A Thief who Became a Philanthropist-A A +A
By Max Sangil
For the Record
Thursday, January 9, 2014
ROGELIO "Babes" Singson, now secretary of the Department of Public Works and Highways (DPWH), was former president of Clark Development Corporation (CDC). He is a professional manager, no-nonsense and honest. And above all he is stingy. When Mina Paras and I were seated as members of the CDC board, and Babes was our chairman, the board meeting at the Bases Conversion Development Corporation (BCDA) corporate offices in Taguig lasted up to almost 8 in the evening. There was a serving of small plates of pancit guisado in the late afternoon, and that was all. On our return home to Angeles, we were caught in a monstrous traffic jam in the North Luzon Expressway, and I got so hungry and Mina so angry with Babes for failing, or shall we say refusing, to order meals for the board members and staff in attendance. We reached home past midnight. From then on, Babes Singson got the tag as "Boy Kuripot".
A friend from DPWH based in Sindalan, San Fernando told me that no contractor will ever participate in a government project without profit in mind. If the project is grossly underpriced, he will find ways to cut corners, and will still make a profit. Babes is honest, but he is no genius. But you don't have to be a genius to know that contractors are businessmen, and there is less charity in their hearts. So when DPWH designed those bunkhouses in Tacloban, and took away the margin of profit of the contractors, Babes should have expected that there will be substandard materials to be used. More so if politicians will also dip their sticky fingers in the project, demanding the usual percentage (SOP). The end result: the shelters for Yolanda victims are subpar.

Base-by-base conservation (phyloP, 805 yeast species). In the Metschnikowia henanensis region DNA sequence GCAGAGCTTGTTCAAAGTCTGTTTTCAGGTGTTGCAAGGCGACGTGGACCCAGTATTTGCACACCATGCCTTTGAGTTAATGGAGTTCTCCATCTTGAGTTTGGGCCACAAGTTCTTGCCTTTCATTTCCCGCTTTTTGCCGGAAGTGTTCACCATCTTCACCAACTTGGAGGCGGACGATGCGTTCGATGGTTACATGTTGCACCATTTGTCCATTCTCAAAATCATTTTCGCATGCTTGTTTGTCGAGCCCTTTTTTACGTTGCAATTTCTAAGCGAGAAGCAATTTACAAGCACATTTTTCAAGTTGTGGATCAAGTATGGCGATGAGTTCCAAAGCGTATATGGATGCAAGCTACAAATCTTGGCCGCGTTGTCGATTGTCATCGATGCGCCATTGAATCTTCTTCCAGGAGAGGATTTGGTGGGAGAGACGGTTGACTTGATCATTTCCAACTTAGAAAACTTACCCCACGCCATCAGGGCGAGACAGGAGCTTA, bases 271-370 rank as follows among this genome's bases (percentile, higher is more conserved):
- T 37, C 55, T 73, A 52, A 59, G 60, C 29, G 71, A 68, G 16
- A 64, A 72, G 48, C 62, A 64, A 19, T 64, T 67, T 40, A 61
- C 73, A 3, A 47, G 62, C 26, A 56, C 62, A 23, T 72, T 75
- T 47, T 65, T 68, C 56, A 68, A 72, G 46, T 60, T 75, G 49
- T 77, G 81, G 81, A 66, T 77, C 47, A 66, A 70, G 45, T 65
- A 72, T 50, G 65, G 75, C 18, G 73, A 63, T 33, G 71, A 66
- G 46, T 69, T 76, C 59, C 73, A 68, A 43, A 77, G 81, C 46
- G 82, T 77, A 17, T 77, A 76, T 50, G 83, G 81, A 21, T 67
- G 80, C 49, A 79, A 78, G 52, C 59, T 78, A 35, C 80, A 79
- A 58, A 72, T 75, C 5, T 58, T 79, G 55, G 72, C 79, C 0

In adversity, there is opportunity, so the saying goes. Opportunity for whom? In the Yolanda case, the opportunity tilted in favor of "vultures". They are now preying on the victims of Yolanda. It cannot be helped to recall that when Mt. Pinatubo erupted and lahar flows destroyed a large swath of land in Pampanga, burying houses and killing hundreds of people, the "vultures" flew down from their perch and devoured a lot of government funds intended for the victims. Some local officials made tens of millions in building the several upland and lowland resettlement subdivisions in Pampanga and Tarlac. It was in the desilting of river channels where big money was made through collusion of DPWH officials and the contractors. Approved collections were 10 times what is due the contractors. There were even ghost projects. There was this fellow who was in charge of government equipments based in Sindalan who made hundreds of millions of pesos, and became a philanthropist, living in style in Baguio City, and the long arm of the Ombudsman failed to catch him. There are so many thieves in government. To these people, they have a strong belief that it pays to rob government money.
In a news report this week, the Commission on Audit discovered irregularities in the implementation of the multi-billion conditional cash transfer program (CCT), a program handled by the Department of Social Welfare and Development (DSWD). This is a program intended to extend a small amount, P500 per month (loose change to the rich) to the poorest among the poor. The recently released Consolidated Audit Report of the assistance program noted that 7,782 supposed beneficiaries are non-existent, meaning the names are fictitious. COA also reported P18 billion in expenditures were not documented. Somebody from DSWD pocketed what is for the poorest among the poor. How's that for "tuwid na daan"? There is a saying that there are only TWO honest men in the world. One is dead, and the other is yet to be born.
Published in the Sun.Star Pampanga newspaper on January 10, 2014.